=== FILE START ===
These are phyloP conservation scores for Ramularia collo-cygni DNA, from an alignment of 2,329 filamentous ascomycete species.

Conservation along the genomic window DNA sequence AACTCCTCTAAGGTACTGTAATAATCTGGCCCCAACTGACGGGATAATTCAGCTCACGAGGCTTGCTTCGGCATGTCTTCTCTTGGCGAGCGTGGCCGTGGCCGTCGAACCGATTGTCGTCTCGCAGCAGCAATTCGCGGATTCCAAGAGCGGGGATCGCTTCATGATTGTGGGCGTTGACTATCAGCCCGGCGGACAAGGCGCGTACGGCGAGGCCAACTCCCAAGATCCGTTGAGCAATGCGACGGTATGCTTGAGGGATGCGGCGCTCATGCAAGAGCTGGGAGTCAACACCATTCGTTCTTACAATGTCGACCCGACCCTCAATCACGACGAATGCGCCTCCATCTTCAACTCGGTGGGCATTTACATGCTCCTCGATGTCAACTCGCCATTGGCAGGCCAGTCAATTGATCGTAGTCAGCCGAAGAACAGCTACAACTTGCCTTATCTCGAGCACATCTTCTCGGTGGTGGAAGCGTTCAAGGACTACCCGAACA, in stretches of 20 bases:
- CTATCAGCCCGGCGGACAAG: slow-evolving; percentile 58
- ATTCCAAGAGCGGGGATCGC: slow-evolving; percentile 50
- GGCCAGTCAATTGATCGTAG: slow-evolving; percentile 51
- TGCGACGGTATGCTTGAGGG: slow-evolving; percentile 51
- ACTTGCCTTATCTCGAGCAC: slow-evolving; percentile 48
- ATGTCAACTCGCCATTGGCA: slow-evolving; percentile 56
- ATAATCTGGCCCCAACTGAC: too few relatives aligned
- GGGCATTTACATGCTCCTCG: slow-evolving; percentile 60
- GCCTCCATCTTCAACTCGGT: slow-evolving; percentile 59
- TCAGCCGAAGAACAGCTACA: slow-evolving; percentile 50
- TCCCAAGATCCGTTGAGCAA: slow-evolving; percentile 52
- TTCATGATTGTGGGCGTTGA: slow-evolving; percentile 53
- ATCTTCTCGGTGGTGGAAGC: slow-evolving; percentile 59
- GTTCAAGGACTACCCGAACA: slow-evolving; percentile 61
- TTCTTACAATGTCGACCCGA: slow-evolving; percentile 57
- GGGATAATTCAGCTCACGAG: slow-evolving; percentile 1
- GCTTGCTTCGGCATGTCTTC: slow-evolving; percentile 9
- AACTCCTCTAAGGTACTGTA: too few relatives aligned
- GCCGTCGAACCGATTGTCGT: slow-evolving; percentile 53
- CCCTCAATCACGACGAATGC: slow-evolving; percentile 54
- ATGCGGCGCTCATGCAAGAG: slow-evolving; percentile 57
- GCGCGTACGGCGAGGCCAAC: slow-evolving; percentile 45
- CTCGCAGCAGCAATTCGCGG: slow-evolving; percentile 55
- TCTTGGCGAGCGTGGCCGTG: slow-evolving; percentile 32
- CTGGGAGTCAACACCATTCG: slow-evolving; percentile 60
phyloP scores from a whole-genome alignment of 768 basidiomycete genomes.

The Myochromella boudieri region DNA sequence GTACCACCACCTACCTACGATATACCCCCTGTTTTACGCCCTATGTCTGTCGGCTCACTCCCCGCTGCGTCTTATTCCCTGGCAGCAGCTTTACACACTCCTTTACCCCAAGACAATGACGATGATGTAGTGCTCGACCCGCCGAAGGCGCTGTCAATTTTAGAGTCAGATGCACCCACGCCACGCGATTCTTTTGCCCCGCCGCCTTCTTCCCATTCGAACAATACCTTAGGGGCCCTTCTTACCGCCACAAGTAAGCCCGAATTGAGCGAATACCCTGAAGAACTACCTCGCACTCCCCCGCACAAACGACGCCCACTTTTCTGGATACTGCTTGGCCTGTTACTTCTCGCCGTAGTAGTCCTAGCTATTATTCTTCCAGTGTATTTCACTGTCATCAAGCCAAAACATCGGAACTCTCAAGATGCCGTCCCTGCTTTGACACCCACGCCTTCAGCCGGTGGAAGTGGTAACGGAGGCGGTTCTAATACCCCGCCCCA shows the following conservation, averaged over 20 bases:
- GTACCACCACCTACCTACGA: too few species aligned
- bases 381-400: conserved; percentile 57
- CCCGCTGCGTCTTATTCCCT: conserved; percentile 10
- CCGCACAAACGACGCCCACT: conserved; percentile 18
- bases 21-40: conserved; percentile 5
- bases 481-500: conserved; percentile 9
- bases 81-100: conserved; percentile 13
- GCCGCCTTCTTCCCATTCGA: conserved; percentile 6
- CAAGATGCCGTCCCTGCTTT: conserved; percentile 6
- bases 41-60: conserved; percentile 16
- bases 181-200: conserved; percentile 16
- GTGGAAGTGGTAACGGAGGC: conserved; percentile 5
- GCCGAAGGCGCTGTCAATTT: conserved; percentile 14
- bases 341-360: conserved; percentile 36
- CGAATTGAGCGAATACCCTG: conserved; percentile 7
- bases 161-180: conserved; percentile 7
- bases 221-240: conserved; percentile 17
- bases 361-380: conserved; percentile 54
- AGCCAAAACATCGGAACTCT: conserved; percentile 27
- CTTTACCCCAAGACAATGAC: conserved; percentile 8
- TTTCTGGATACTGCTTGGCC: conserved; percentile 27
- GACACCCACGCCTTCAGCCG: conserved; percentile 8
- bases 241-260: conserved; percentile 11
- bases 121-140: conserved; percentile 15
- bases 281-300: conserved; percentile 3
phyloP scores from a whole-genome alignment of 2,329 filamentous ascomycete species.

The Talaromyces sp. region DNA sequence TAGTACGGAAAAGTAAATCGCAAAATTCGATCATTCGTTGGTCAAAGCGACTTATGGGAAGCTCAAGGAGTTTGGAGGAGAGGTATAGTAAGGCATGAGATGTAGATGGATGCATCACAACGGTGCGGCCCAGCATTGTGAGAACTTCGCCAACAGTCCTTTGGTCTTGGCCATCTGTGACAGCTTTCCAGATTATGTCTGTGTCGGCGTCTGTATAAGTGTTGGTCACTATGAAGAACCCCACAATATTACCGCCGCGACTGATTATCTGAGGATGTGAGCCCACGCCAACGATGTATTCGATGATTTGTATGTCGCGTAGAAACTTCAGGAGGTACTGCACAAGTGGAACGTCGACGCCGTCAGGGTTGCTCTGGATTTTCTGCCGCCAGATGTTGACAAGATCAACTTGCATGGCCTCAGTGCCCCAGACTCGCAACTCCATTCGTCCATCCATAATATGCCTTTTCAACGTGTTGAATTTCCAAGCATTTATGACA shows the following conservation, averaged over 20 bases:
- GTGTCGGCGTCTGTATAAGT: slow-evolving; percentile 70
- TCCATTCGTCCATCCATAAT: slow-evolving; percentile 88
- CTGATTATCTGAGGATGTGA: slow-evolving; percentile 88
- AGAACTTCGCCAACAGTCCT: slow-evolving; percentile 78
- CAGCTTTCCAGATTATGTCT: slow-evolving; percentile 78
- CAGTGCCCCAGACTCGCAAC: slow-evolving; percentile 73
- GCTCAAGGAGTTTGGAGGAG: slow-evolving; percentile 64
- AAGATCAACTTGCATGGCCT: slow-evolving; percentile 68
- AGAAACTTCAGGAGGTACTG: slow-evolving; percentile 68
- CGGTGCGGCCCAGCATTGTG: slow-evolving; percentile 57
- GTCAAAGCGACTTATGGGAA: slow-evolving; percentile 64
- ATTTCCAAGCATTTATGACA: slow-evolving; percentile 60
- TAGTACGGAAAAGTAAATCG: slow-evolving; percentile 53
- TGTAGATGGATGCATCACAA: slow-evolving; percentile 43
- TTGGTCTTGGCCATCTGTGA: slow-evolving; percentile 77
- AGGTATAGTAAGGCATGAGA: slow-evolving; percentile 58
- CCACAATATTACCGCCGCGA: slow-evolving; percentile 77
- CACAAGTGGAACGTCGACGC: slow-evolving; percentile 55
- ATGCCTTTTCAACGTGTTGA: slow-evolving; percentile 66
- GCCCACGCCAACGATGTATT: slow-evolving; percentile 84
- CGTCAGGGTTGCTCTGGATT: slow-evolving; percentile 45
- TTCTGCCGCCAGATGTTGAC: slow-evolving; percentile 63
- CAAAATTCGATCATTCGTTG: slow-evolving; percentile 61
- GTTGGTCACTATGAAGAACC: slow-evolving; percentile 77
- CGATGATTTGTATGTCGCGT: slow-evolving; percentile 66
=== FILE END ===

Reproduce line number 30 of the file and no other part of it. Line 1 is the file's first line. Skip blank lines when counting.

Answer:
- GTACCACCACCTACCTACGA: too few species aligned